This, James, is my final goodbye to you. As an agnostic, I neither believe nor disbelieve in a God or an afterlife. It therefore doesn’t seem altogether unreasonable to at least hope that someday, some way, my friend, we’ll meet up once again.

If you too knew James, I encourage you to click on the "comments" link directly below and 
write your memories of and tributes to him. 


  1. Mat,
    What a loving portrait of James. He was a kind, gentle person and will be greatly missed by many.

  2. A beautiful tribute, my friend, and you will see each other again. Remember how James loved
    listening to "Dark Side of the Moon?" (But not
    while watching "Wizard of Oz," oh no.) James
    was often quite funny, with a deadpan style.
    I'll miss his jokes.

  3. jeff roth2:01 PM

    Thank you Mat,

    I too had the great opportunity to have a close working relationship with James. It was thru the mid 70's and eighties.

    Your descriptions of his soft and gentle nature and sincere way of being are very accurate and moving.

    Our creative projects covered a lot of ground - before he was an accomplished photographer in his own right, he used a dance photo of mine for a magazine cover. I used him to design my company logo and ads, and posters for an African worldbeat band I managed at the time (Joni Hastrup and the Africans). He brought the punk band The Offs to my studio and produced some recordings there, and he designed a magnificent album cover (yes, as in vinyl) for a Reggae artist I worked with, Earl Zero (Visions of Love).

    It was the days of flowing cocaine, studio parties and roots reggae shows.

    As you say, he was great to work with, party with and to relax and talk with.

    I was shocked to see his photo on the IDA website. This was a connection I was not aware of. Our paths could have very well crossed in the IDA offices. I have been friends with Dr. Katz and IDA for a couple of years now, mostly dealing with the Wild Horse issue, producing videos that detail the legal cases IDA has brought against the BLM.


    This would have been another subject my friend James and I could have commiserated about.

    Thanks so much for your thoughtful and insightful reflections on the man and his art.

    jeff roth

  4. Dear Jeff:

    I'm so glad you posted your memories of James here because as I was writing this tribute to him, I was very aware that there were many things I DIDN'T know about James, and that only others who knew him would. The Offs was something he did talk about: he's the one who turned me on to them (through their "Live at the Mabuhay Gardens" release). But I didn't realize he actually PRODUCED some Offs recordings!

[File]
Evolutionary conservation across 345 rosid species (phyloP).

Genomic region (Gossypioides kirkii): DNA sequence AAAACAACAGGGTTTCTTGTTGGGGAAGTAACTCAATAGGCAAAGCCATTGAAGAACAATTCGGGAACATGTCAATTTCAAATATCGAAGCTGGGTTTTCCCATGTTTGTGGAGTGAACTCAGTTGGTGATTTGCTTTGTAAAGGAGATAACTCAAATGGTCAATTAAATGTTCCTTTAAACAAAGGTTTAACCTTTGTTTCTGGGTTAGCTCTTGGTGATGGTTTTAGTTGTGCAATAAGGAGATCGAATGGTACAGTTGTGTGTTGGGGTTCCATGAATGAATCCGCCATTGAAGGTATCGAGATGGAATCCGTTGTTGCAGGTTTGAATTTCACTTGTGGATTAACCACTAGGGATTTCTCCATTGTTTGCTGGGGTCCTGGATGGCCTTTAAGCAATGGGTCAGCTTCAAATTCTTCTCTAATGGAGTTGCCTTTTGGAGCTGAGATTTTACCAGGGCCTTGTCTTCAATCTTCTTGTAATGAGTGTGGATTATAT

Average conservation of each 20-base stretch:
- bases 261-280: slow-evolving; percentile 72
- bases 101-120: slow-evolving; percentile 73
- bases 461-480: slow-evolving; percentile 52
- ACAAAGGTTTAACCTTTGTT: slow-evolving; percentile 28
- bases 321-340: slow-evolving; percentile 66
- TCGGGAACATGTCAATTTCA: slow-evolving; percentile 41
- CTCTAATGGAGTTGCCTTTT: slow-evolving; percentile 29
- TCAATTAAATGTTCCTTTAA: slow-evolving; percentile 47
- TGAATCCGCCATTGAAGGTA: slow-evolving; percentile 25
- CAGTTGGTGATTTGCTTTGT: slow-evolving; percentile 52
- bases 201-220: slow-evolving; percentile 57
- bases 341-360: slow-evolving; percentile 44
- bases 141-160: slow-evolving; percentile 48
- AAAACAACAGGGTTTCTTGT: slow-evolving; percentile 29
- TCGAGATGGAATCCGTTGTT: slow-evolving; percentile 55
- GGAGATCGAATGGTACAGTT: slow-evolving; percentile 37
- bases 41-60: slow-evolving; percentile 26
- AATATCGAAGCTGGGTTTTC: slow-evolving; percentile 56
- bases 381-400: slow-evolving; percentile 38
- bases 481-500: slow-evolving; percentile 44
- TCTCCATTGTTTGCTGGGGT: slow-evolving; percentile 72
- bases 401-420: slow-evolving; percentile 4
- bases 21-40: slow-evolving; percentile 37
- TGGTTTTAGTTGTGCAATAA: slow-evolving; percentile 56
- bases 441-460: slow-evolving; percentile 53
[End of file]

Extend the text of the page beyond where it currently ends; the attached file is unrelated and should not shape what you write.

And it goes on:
Also, I just added a note to the end of my blog post encouraging people who knew James to leave comments. James had an army of friends, and I hope that many of them will write their memories & tributes so that people can get to know James better -- whether or not they knew him while he was still with us.


  5. Anonymous8:33 PM

    Hello Mat Thomas and Everyone,

    I was born in the same year and, as a teenager, grew up knowing James.
    His essential nature remained intact throughout his life and I will always love him as I did back when and will continue as long my memory functions.
    As his friend, I visited him a few times after his arrival in San Francisco in the late 70's.

    This poem is for him/all this soul

    all this soul
    is it actually mine to roam in?
    these shivers applied to tissues
    the heaving of myriad cells of action
    many trails of refraction tangling all views of the sky
    countless notions

    all this soul I feel it
    I name it
    ever so briefly
    the word anchor holds

    all this soul is impossible
    it is a giddy scary deepness
    a fantasy deliciously unreal

    all this soul
    a temptation to make incantations
    to an image deliriously complex

    all this soul
    do I love it?
    or do I just let it love me?

    all this soul
    is a river flooding the streets
    a rampant trespass of logic

    all this soul
    a brave wild flower between snowy rocks
    a starry night as seen in a mirror

    all this soul
    alive between the secretions and the membrane
    benign as a puppy
    it is the sound of the surf in all sweaty dreams

    all this soul
    a devourer of dogma
    a collector of inventions and schemes
    a training manual blowing across a mountain range

    all this soul
    engorged with knowing itself
    larger than life
    how could I ever carry it to it’s final destination?

    Norman MacInnis